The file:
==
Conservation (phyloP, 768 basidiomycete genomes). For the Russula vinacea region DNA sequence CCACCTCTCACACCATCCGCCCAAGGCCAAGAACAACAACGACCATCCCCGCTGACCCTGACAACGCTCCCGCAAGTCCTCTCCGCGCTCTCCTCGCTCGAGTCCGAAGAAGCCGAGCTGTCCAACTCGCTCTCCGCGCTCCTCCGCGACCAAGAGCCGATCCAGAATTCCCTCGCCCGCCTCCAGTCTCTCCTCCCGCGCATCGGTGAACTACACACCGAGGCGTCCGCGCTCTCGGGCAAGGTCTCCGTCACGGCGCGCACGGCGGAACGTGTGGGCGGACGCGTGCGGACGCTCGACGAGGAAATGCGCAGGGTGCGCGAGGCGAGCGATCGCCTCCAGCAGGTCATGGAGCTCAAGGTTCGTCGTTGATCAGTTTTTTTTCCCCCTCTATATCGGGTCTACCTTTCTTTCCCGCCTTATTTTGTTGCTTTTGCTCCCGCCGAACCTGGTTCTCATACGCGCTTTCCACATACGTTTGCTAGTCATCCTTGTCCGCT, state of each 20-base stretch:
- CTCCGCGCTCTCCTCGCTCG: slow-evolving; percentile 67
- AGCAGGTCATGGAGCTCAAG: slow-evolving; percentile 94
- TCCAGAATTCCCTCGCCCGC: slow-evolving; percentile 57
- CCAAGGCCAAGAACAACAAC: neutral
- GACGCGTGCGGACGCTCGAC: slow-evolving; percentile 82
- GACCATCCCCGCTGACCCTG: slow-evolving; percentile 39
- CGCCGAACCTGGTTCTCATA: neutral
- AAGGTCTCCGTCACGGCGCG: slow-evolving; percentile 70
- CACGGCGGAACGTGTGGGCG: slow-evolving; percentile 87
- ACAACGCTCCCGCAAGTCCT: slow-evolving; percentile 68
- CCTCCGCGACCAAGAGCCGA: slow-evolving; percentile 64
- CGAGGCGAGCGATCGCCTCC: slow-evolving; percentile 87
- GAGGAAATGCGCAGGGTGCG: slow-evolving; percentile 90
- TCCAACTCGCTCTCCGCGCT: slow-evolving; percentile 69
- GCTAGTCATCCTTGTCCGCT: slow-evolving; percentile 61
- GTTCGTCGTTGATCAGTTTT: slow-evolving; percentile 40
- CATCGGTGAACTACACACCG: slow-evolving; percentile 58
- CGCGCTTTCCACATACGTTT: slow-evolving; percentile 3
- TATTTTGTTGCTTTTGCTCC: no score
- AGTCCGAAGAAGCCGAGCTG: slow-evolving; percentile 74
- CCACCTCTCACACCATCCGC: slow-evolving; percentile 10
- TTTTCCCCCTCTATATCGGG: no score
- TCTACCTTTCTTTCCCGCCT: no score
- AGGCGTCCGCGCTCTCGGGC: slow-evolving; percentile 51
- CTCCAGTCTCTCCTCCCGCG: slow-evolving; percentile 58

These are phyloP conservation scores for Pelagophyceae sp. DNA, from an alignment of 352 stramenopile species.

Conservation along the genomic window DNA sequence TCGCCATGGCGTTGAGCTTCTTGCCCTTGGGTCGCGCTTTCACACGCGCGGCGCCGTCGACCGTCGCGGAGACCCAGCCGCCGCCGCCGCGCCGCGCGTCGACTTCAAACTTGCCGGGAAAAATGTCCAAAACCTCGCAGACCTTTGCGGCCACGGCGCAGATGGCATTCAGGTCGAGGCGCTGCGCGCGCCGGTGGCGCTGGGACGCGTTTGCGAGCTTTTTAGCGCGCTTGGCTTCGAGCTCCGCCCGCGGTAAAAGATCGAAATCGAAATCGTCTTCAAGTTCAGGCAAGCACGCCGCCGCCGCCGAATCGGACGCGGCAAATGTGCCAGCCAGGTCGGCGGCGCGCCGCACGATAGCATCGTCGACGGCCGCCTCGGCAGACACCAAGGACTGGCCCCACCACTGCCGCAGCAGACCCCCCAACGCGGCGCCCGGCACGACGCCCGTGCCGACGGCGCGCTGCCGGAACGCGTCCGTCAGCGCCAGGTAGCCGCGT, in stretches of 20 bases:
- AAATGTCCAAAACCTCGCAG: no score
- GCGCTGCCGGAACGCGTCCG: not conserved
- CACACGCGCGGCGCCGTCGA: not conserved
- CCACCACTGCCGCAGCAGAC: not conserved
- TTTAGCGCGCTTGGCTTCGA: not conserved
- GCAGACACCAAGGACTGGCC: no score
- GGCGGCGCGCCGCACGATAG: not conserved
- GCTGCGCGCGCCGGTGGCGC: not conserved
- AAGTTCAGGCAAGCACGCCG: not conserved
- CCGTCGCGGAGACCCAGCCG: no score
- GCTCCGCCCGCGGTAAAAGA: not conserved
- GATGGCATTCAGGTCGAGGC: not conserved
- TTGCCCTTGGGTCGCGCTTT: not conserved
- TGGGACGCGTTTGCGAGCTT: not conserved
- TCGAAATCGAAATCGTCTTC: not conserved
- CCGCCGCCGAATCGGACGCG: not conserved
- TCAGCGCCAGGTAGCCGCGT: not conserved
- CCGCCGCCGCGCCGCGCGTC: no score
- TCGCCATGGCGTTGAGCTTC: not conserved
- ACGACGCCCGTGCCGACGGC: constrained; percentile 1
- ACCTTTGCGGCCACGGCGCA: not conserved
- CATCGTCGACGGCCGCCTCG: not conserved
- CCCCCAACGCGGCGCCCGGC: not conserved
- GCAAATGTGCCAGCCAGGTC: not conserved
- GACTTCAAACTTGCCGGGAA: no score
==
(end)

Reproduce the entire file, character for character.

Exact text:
Conservation (phyloP, 768 basidiomycete genomes). For the Russula vinacea region DNA sequence CCACCTCTCACACCATCCGCCCAAGGCCAAGAACAACAACGACCATCCCCGCTGACCCTGACAACGCTCCCGCAAGTCCTCTCCGCGCTCTCCTCGCTCGAGTCCGAAGAAGCCGAGCTGTCCAACTCGCTCTCCGCGCTCCTCCGCGACCAAGAGCCGATCCAGAATTCCCTCGCCCGCCTCCAGTCTCTCCTCCCGCGCATCGGTGAACTACACACCGAGGCGTCCGCGCTCTCGGGCAAGGTCTCCGTCACGGCGCGCACGGCGGAACGTGTGGGCGGACGCGTGCGGACGCTCGACGAGGAAATGCGCAGGGTGCGCGAGGCGAGCGATCGCCTCCAGCAGGTCATGGAGCTCAAGGTTCGTCGTTGATCAGTTTTTTTTCCCCCTCTATATCGGGTCTACCTTTCTTTCCCGCCTTATTTTGTTGCTTTTGCTCCCGCCGAACCTGGTTCTCATACGCGCTTTCCACATACGTTTGCTAGTCATCCTTGTCCGCT, state of each 20-base stretch:
- CTCCGCGCTCTCCTCGCTCG: slow-evolving; percentile 67
- AGCAGGTCATGGAGCTCAAG: slow-evolving; percentile 94
- TCCAGAATTCCCTCGCCCGC: slow-evolving; percentile 57
- CCAAGGCCAAGAACAACAAC: neutral
- GACGCGTGCGGACGCTCGAC: slow-evolving; percentile 82
- GACCATCCCCGCTGACCCTG: slow-evolving; percentile 39
- CGCCGAACCTGGTTCTCATA: neutral
- AAGGTCTCCGTCACGGCGCG: slow-evolving; percentile 70
- CACGGCGGAACGTGTGGGCG: slow-evolving; percentile 87
- ACAACGCTCCCGCAAGTCCT: slow-evolving; percentile 68
- CCTCCGCGACCAAGAGCCGA: slow-evolving; percentile 64
- CGAGGCGAGCGATCGCCTCC: slow-evolving; percentile 87
- GAGGAAATGCGCAGGGTGCG: slow-evolving; percentile 90
- TCCAACTCGCTCTCCGCGCT: slow-evolving; percentile 69
- GCTAGTCATCCTTGTCCGCT: slow-evolving; percentile 61
- GTTCGTCGTTGATCAGTTTT: slow-evolving; percentile 40
- CATCGGTGAACTACACACCG: slow-evolving; percentile 58
- CGCGCTTTCCACATACGTTT: slow-evolving; percentile 3
- TATTTTGTTGCTTTTGCTCC: no score
- AGTCCGAAGAAGCCGAGCTG: slow-evolving; percentile 74
- CCACCTCTCACACCATCCGC: slow-evolving; percentile 10
- TTTTCCCCCTCTATATCGGG: no score
- TCTACCTTTCTTTCCCGCCT: no score
- AGGCGTCCGCGCTCTCGGGC: slow-evolving; percentile 51
- CTCCAGTCTCTCCTCCCGCG: slow-evolving; percentile 58

These are phyloP conservation scores for Pelagophyceae sp. DNA, from an alignment of 352 stramenopile species.

Conservation along the genomic window DNA sequence TCGCCATGGCGTTGAGCTTCTTGCCCTTGGGTCGCGCTTTCACACGCGCGGCGCCGTCGACCGTCGCGGAGACCCAGCCGCCGCCGCCGCGCCGCGCGTCGACTTCAAACTTGCCGGGAAAAATGTCCAAAACCTCGCAGACCTTTGCGGCCACGGCGCAGATGGCATTCAGGTCGAGGCGCTGCGCGCGCCGGTGGCGCTGGGACGCGTTTGCGAGCTTTTTAGCGCGCTTGGCTTCGAGCTCCGCCCGCGGTAAAAGATCGAAATCGAAATCGTCTTCAAGTTCAGGCAAGCACGCCGCCGCCGCCGAATCGGACGCGGCAAATGTGCCAGCCAGGTCGGCGGCGCGCCGCACGATAGCATCGTCGACGGCCGCCTCGGCAGACACCAAGGACTGGCCCCACCACTGCCGCAGCAGACCCCCCAACGCGGCGCCCGGCACGACGCCCGTGCCGACGGCGCGCTGCCGGAACGCGTCCGTCAGCGCCAGGTAGCCGCGT, in stretches of 20 bases:
- AAATGTCCAAAACCTCGCAG: no score
- GCGCTGCCGGAACGCGTCCG: not conserved
- CACACGCGCGGCGCCGTCGA: not conserved
- CCACCACTGCCGCAGCAGAC: not conserved
- TTTAGCGCGCTTGGCTTCGA: not conserved
- GCAGACACCAAGGACTGGCC: no score
- GGCGGCGCGCCGCACGATAG: not conserved
- GCTGCGCGCGCCGGTGGCGC: not conserved
- AAGTTCAGGCAAGCACGCCG: not conserved
- CCGTCGCGGAGACCCAGCCG: no score
- GCTCCGCCCGCGGTAAAAGA: not conserved
- GATGGCATTCAGGTCGAGGC: not conserved
- TTGCCCTTGGGTCGCGCTTT: not conserved
- TGGGACGCGTTTGCGAGCTT: not conserved
- TCGAAATCGAAATCGTCTTC: not conserved
- CCGCCGCCGAATCGGACGCG: not conserved
- TCAGCGCCAGGTAGCCGCGT: not conserved
- CCGCCGCCGCGCCGCGCGTC: no score
- TCGCCATGGCGTTGAGCTTC: not conserved
- ACGACGCCCGTGCCGACGGC: constrained; percentile 1
- ACCTTTGCGGCCACGGCGCA: not conserved
- CATCGTCGACGGCCGCCTCG: not conserved
- CCCCCAACGCGGCGCCCGGC: not conserved
- GCAAATGTGCCAGCCAGGTC: not conserved
- GACTTCAAACTTGCCGGGAA: no score